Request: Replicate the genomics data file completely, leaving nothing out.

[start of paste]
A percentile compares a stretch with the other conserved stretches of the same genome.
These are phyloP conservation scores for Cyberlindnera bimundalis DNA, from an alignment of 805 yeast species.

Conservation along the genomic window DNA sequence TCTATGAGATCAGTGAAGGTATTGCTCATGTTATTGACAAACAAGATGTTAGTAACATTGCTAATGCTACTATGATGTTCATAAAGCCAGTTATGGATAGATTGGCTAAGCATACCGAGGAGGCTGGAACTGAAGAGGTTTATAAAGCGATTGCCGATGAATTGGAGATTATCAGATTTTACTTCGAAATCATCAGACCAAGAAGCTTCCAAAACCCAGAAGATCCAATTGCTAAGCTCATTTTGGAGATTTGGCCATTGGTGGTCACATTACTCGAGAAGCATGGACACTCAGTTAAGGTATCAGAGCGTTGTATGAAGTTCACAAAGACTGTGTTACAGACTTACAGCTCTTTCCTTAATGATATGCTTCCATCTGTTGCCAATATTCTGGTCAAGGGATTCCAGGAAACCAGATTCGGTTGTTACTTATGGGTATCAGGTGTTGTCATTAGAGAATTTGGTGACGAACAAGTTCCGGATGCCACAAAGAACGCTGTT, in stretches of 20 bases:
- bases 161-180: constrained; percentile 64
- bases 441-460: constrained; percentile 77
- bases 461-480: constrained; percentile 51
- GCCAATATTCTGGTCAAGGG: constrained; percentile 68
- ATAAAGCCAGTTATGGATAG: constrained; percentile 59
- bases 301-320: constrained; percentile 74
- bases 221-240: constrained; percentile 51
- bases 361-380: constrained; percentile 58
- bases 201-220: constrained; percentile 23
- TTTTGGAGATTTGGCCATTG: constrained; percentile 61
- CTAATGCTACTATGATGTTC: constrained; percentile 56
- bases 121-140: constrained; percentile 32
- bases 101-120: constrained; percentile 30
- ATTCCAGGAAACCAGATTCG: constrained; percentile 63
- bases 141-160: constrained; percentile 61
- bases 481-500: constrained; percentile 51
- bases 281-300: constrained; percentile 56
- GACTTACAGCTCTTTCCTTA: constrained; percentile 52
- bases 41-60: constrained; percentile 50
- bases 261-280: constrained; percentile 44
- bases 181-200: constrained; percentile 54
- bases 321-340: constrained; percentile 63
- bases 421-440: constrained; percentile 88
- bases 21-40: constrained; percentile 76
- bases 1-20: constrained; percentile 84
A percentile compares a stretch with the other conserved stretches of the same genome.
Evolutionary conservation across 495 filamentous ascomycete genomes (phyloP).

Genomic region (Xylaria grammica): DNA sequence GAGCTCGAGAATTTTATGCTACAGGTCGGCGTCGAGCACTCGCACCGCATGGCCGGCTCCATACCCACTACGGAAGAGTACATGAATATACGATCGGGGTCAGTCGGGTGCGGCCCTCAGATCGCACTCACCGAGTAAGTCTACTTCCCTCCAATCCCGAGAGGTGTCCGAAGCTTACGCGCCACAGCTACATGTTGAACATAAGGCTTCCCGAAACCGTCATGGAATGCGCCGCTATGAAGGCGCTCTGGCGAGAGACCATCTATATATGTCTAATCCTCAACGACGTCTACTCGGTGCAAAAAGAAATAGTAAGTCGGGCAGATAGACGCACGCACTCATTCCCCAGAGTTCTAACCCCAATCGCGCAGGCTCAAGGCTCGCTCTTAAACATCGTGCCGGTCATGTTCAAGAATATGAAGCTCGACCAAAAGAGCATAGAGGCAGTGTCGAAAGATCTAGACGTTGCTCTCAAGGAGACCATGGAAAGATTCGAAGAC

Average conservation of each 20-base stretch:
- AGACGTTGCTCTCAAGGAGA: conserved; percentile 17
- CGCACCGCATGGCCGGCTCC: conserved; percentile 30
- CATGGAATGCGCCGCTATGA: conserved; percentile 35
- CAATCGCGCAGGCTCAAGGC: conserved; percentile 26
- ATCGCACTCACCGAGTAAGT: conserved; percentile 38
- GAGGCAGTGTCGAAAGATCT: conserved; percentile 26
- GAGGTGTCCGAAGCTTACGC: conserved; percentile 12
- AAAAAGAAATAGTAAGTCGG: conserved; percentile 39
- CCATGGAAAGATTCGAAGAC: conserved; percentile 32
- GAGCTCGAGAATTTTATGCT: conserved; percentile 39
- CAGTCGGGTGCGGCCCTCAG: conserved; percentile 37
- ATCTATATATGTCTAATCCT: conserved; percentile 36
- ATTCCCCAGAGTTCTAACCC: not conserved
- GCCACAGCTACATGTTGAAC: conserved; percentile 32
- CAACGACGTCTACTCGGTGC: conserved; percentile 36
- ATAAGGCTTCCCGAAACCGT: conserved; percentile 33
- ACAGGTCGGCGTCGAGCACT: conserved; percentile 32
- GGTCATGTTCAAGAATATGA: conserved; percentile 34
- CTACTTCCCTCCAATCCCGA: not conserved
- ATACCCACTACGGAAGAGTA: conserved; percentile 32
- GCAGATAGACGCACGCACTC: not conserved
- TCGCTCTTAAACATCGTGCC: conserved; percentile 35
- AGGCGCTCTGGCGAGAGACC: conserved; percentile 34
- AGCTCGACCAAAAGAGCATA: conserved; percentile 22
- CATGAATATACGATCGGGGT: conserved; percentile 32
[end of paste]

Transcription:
A percentile compares a stretch with the other conserved stretches of the same genome.
These are phyloP conservation scores for Cyberlindnera bimundalis DNA, from an alignment of 805 yeast species.

Conservation along the genomic window DNA sequence TCTATGAGATCAGTGAAGGTATTGCTCATGTTATTGACAAACAAGATGTTAGTAACATTGCTAATGCTACTATGATGTTCATAAAGCCAGTTATGGATAGATTGGCTAAGCATACCGAGGAGGCTGGAACTGAAGAGGTTTATAAAGCGATTGCCGATGAATTGGAGATTATCAGATTTTACTTCGAAATCATCAGACCAAGAAGCTTCCAAAACCCAGAAGATCCAATTGCTAAGCTCATTTTGGAGATTTGGCCATTGGTGGTCACATTACTCGAGAAGCATGGACACTCAGTTAAGGTATCAGAGCGTTGTATGAAGTTCACAAAGACTGTGTTACAGACTTACAGCTCTTTCCTTAATGATATGCTTCCATCTGTTGCCAATATTCTGGTCAAGGGATTCCAGGAAACCAGATTCGGTTGTTACTTATGGGTATCAGGTGTTGTCATTAGAGAATTTGGTGACGAACAAGTTCCGGATGCCACAAAGAACGCTGTT, in stretches of 20 bases:
- bases 161-180: constrained; percentile 64
- bases 441-460: constrained; percentile 77
- bases 461-480: constrained; percentile 51
- GCCAATATTCTGGTCAAGGG: constrained; percentile 68
- ATAAAGCCAGTTATGGATAG: constrained; percentile 59
- bases 301-320: constrained; percentile 74
- bases 221-240: constrained; percentile 51
- bases 361-380: constrained; percentile 58
- bases 201-220: constrained; percentile 23
- TTTTGGAGATTTGGCCATTG: constrained; percentile 61
- CTAATGCTACTATGATGTTC: constrained; percentile 56
- bases 121-140: constrained; percentile 32
- bases 101-120: constrained; percentile 30
- ATTCCAGGAAACCAGATTCG: constrained; percentile 63
- bases 141-160: constrained; percentile 61
- bases 481-500: constrained; percentile 51
- bases 281-300: constrained; percentile 56
- GACTTACAGCTCTTTCCTTA: constrained; percentile 52
- bases 41-60: constrained; percentile 50
- bases 261-280: constrained; percentile 44
- bases 181-200: constrained; percentile 54
- bases 321-340: constrained; percentile 63
- bases 421-440: constrained; percentile 88
- bases 21-40: constrained; percentile 76
- bases 1-20: constrained; percentile 84
A percentile compares a stretch with the other conserved stretches of the same genome.
Evolutionary conservation across 495 filamentous ascomycete genomes (phyloP).

Genomic region (Xylaria grammica): DNA sequence GAGCTCGAGAATTTTATGCTACAGGTCGGCGTCGAGCACTCGCACCGCATGGCCGGCTCCATACCCACTACGGAAGAGTACATGAATATACGATCGGGGTCAGTCGGGTGCGGCCCTCAGATCGCACTCACCGAGTAAGTCTACTTCCCTCCAATCCCGAGAGGTGTCCGAAGCTTACGCGCCACAGCTACATGTTGAACATAAGGCTTCCCGAAACCGTCATGGAATGCGCCGCTATGAAGGCGCTCTGGCGAGAGACCATCTATATATGTCTAATCCTCAACGACGTCTACTCGGTGCAAAAAGAAATAGTAAGTCGGGCAGATAGACGCACGCACTCATTCCCCAGAGTTCTAACCCCAATCGCGCAGGCTCAAGGCTCGCTCTTAAACATCGTGCCGGTCATGTTCAAGAATATGAAGCTCGACCAAAAGAGCATAGAGGCAGTGTCGAAAGATCTAGACGTTGCTCTCAAGGAGACCATGGAAAGATTCGAAGAC

Average conservation of each 20-base stretch:
- AGACGTTGCTCTCAAGGAGA: conserved; percentile 17
- CGCACCGCATGGCCGGCTCC: conserved; percentile 30
- CATGGAATGCGCCGCTATGA: conserved; percentile 35
- CAATCGCGCAGGCTCAAGGC: conserved; percentile 26
- ATCGCACTCACCGAGTAAGT: conserved; percentile 38
- GAGGCAGTGTCGAAAGATCT: conserved; percentile 26
- GAGGTGTCCGAAGCTTACGC: conserved; percentile 12
- AAAAAGAAATAGTAAGTCGG: conserved; percentile 39
- CCATGGAAAGATTCGAAGAC: conserved; percentile 32
- GAGCTCGAGAATTTTATGCT: conserved; percentile 39
- CAGTCGGGTGCGGCCCTCAG: conserved; percentile 37
- ATCTATATATGTCTAATCCT: conserved; percentile 36
- ATTCCCCAGAGTTCTAACCC: not conserved
- GCCACAGCTACATGTTGAAC: conserved; percentile 32
- CAACGACGTCTACTCGGTGC: conserved; percentile 36
- ATAAGGCTTCCCGAAACCGT: conserved; percentile 33
- ACAGGTCGGCGTCGAGCACT: conserved; percentile 32
- GGTCATGTTCAAGAATATGA: conserved; percentile 34
- CTACTTCCCTCCAATCCCGA: not conserved
- ATACCCACTACGGAAGAGTA: conserved; percentile 32
- GCAGATAGACGCACGCACTC: not conserved
- TCGCTCTTAAACATCGTGCC: conserved; percentile 35
- AGGCGCTCTGGCGAGAGACC: conserved; percentile 34
- AGCTCGACCAAAAGAGCATA: conserved; percentile 22
- CATGAATATACGATCGGGGT: conserved; percentile 32